West Texas Intermediate advanced for the first time in four days ahead of a Federal Reserve decision on bond purchases and U.S. government data forecast to show crude inventories fell to the lowest in a year.
Futures gained as much as 1.1 percent. Crude stockpiles dropped by 1.2 million barrels last week to 359 million, the least since August 2012, a Bloomberg News survey showed before a report today from the Energy Information Administration. The Federal Open Market Committee wraps up a two-day policy meeting at which it will probably decide to curb its $85 billion of monthly bond purchases, according to the median response of 64 economists in a Bloomberg News survey.
“Positioning for tonight’s Fed decision looks to be the main reason” for oil’s move, said Michael Poulsen, an analyst at Global Risk Management in Middlefart, Denmark. “What will be interesting is how the markets will interpret the action. Will a taper mean the economy is back on track or will the focus be on lower amounts of money being shipped into the market.”
WTI for October delivery rose as much as $1.15 to $106.57 a barrel in electronic trading on the New York Mercantile Exchange and traded for $105.81 at 1:28 p.m. London time. The contract dropped to $105.42 yesterday, the lowest close since Aug. 22. The volume of all futures traded was about 9 percent more than the 100-day average.
Brent for November settlement slipped 16 cents to $108.03 a barrel on the London-based ICE Futures Europe exchange. The European benchmark crude was at a premium of as little as $2.70 a barrel to WTI, the narrowest gap since Aug. 13, amid the revival of some supplies from Libya.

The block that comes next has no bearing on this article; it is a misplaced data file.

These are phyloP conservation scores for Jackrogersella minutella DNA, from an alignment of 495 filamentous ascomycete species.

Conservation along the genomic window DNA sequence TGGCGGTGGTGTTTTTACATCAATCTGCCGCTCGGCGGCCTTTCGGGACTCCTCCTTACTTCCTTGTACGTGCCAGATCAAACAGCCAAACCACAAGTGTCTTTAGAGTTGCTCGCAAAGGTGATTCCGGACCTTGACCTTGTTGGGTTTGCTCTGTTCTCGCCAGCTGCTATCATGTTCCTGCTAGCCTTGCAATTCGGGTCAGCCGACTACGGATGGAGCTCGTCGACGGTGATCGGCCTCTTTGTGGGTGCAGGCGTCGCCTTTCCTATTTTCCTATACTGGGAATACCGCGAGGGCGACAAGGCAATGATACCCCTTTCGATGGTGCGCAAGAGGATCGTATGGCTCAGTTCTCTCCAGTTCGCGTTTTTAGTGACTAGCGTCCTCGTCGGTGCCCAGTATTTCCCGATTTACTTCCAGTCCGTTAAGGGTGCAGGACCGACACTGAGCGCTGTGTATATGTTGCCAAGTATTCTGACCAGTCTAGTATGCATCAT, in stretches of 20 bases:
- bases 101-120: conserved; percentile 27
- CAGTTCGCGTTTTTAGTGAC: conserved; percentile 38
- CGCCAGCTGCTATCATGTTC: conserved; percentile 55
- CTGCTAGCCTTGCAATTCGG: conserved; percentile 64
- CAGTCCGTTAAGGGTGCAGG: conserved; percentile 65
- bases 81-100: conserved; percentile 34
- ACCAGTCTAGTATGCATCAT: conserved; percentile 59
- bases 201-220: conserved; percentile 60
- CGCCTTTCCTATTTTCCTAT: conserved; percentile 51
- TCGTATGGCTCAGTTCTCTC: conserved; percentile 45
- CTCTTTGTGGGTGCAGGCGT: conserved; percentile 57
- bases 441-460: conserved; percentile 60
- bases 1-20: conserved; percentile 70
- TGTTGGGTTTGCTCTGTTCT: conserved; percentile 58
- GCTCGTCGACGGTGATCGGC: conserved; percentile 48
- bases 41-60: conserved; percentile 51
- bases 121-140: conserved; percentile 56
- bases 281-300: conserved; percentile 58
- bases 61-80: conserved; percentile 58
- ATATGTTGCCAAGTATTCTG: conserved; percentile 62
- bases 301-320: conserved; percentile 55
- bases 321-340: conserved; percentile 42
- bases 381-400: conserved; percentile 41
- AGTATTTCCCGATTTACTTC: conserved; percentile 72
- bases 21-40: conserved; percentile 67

Analysts are divided on the amount by which the Fed will scale back its monthly asset purchases. Among 64 economists surveyed by Bloomberg, 33 predict it will reduce its buying of Treasuries by $5 billion or less, with 31 forecasting a cut of $10 billion or more.
Libya, the holder of Africa’s largest oil reserves, is seeking to boost output to 700,000 barrels a day this week from as little as 200,000 barrels, according to state-owned National Oil Corp. Libya lifted force majeure at its Zawiya and Mellitah terminals yesterday amid “improving conditions,” NOC said on its website. Production has resumed from the El Feel and Sharara fields, which will add a combined 400,000 barrels a day, Nuri Berruien, chairman of the company, said yesterday.
“The Libyan premium is dissipating,” said Mark Keenan, a director of commodities research and strategy at Societe Generale SA in Singapore. “Libya is likely to remain an issue. Unless output is significantly restored by the beginning of October, the beginning of the seasonal demand period, the Libyan premium will return.”
Labor disputes at ports, storage facilities and oil fields have crippled exports from Libya, a member of the Organization of Petroleum Exporting Countries. It pumped about 1.6 million barrels a day a year ago, a Bloomberg survey of producers and analysts shows.
Crude stockpiles in the U.S., the world’s biggest oil consumer, decreased by 252,000 barrels in the week ended Sept. 13, according to data from the American Petroleum Institute yesterday. The EIA, the Energy Department’s statistical unit, is scheduled to release its Weekly Petroleum Status Report at 10:30 a.m. in Washington today.
Supplies at Cushing, Oklahoma, the largest U.S. oil-storage hub and the delivery point for New York-traded crude futures, fell by 889,000 barrels, the API report shows.
Gasoline inventories dropped by 641,000 barrels, the industry group said. The EIA report will probably show an increase of 500,000 barrels, the median estimate of 11 analysts surveyed by Bloomberg showed. Distillate stockpiles, a category that includes heating oil and diesel, fell by 167,000 barrels, according to the API, and compares with a projected 500,000 barrel gain for the government data.
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